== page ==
June 22, 2016 | foreign investment
It’s not like foreign investment is a new thing. Think of all the snow birds who have bought up property in Florida over the past several decades. Let’s be honest. People have been leaving their countries for foreign investment options for a long time. I can’t imagine there is any shortage of long wintered Canadians coming up to retirement who are considering buying a property in another warmer country.
This kind of foreign investment where people buy vacation properties or second homes to be with family or friends or pretty scenery is taking place here in Canada too from other countries. People buy cottages up in the Muskokas for the pristine lakes and the access to nature.
But today’s foreign investment is much more than that.
Foreign investors also buy properties to make money. They rent out condos and houses. They buy properties to flip at a later date. And many buy properties as a place to simply park their money. They may never even step foot in their purchase property. When you come from a country that has an unpredictable economy,
Canada is an appealing place to park your money. The economy is stable and diversified and the county is a safe and predictable place.
On the more criminal side of things, some foreign investors (and Canadian criminals too) use Canadian real estate as a place to launder and hide illegal funds.
To be honest, if I was a foreign investor with enough money, I would consider putting some money into Canadian real estate. Right now it is easy to do. Foreign investors have poured into Australia and New Zealand, mores than in Canada, but they have created stricter rules for foreign investors in those countries. They also love the U.S. right now because of the recovery of their real estate market. In Vancouver, foreign investment comes largely from Asia.
Here in Toronto it is a bit more diversified with investment from the Middle East, Europe, the United States and Asia. In my experience, I have had some foreign investors express interest in properties I have had for sale, but I would not say that this is the norm. In fact, most of the people that come through the neighbourhoods where I work are Canadian citizens who work in Canada, and have no plans of returning to their homelands if there were not born here already.
Still, foreign investors may be the new focal point for the Federal government.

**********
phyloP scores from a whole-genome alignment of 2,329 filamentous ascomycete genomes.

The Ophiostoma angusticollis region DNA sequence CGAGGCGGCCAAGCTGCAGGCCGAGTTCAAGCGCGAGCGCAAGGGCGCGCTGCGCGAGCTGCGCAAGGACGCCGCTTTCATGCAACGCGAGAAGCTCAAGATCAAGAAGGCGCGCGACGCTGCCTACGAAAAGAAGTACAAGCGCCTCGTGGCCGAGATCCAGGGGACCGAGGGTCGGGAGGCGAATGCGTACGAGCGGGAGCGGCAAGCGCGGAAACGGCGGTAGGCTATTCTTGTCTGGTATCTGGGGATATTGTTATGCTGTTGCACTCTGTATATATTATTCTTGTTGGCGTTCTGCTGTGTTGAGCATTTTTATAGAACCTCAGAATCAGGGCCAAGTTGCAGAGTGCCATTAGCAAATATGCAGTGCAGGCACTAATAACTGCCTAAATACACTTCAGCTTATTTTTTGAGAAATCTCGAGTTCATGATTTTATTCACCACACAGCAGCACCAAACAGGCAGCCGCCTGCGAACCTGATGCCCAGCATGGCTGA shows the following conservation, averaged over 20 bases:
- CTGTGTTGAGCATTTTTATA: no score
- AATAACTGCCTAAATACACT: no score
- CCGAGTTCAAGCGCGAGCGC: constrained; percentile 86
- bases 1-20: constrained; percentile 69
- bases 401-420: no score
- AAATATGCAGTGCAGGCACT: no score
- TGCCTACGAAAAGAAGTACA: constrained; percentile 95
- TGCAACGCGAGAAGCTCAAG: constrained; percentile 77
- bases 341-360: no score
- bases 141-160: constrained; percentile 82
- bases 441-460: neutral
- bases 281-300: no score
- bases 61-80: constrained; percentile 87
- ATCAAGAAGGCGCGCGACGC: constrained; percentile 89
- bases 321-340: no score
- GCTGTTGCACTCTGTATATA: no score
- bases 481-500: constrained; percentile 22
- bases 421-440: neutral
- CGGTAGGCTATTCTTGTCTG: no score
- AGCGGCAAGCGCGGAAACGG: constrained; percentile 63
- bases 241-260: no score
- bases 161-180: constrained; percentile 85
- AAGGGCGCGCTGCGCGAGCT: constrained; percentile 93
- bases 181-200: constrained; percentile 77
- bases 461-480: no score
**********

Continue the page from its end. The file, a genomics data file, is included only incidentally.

You see there has been some pressure on the Feds to do something about the stubbornly buoyant markets of Vancouver (up 35% in value on average from last year) and Toronto (up a slightly humbler 15% from last year). Though Vancouver and Toronto are often pointed out, markets are also up in Victoria, Hamilton, Oshawa and Kitchener. Prices are down in other parts of the country. To no one’s surprise, Edmonton and Calgary are down in Alberta because of the oil slow down. But prices are also down in Ottawa, Montreal and Halifax.
This means the Federal government is in a tricky spot. They are under pressure to put the breaks on the Vancouver and Toronto markets while not causing downward pressure on cities that are already slipping in price.
Most of the levers and pulleys that Federal government have at their disposal would effect all Canadian real estate markets in all cities and towns. If they raised interest rates, for example, it would cool off the real estate markets of hot cities but may cause too much downward pressure on the cities that are down from last year.
So, it looks very likely that the Federal government will address the high prices of Toronto and Vancouver by addressing foreign investment. It is true that foreign investment would be much higher in Vancouver and Toronto than in Halifax or Edmonton. So if this tactic worked, it would aim to bring down prices in targeted cities with hot markets.
The deputy chief economist Benjamin Tal has declared that properly designed taxes for foreign investors who have no intention of living in Canada could discourage foreign investors in Toronto and Vancouver and possibly cool the real estate prices in these cities. So, I’m pretty sure this is coming soon.
Other countries with much more foreign investment like Australia have taken it a step further by only allowing foreign investor to purchase in new developments so they can help generate local jobs in construction.
As far as Canada is concerned, the million dollar question is: Would it work? Would a tax slow the flow of foreign investors to Canada?
I think this kind of thing could have some effect on Vancouver where I believe there is more foreign investment than in Toronto. How many times have you heard of the condos that have no lights on because very few people actually live in a Vancouver condo? Then there are the luxurious neighbourhoods where the lights are off on several houses on the block because no one lives there.
I’m not sure if the effects will be as strong in Toronto. The kind of scenario playing out in Vancouver does not exist in the same way here. We don’t have those kinds of problems. As far as a tax on some foreign investment is concerned, it may have some effect in some Toronto neighbourhoods, but in most downtown areas I would suspect it won’t make a huge difference.
Prices are high in Toronto for other reason that have nothing to do with foreign investment.
The lack of new house construction, the limited transit system to get folks in and out to the suburbs quickly, the desire to live here, all contribute to Toronto’s higher prices. I’m not saying that Toronto prices can continue with the gains we have seen over the past several years forever, but I’m not sure if any proposed ideas to slow down foreign investment in Canada from the Federal Government will have the impact that is intended here in Toronto. If all goes as planned, I guess we’ll find out!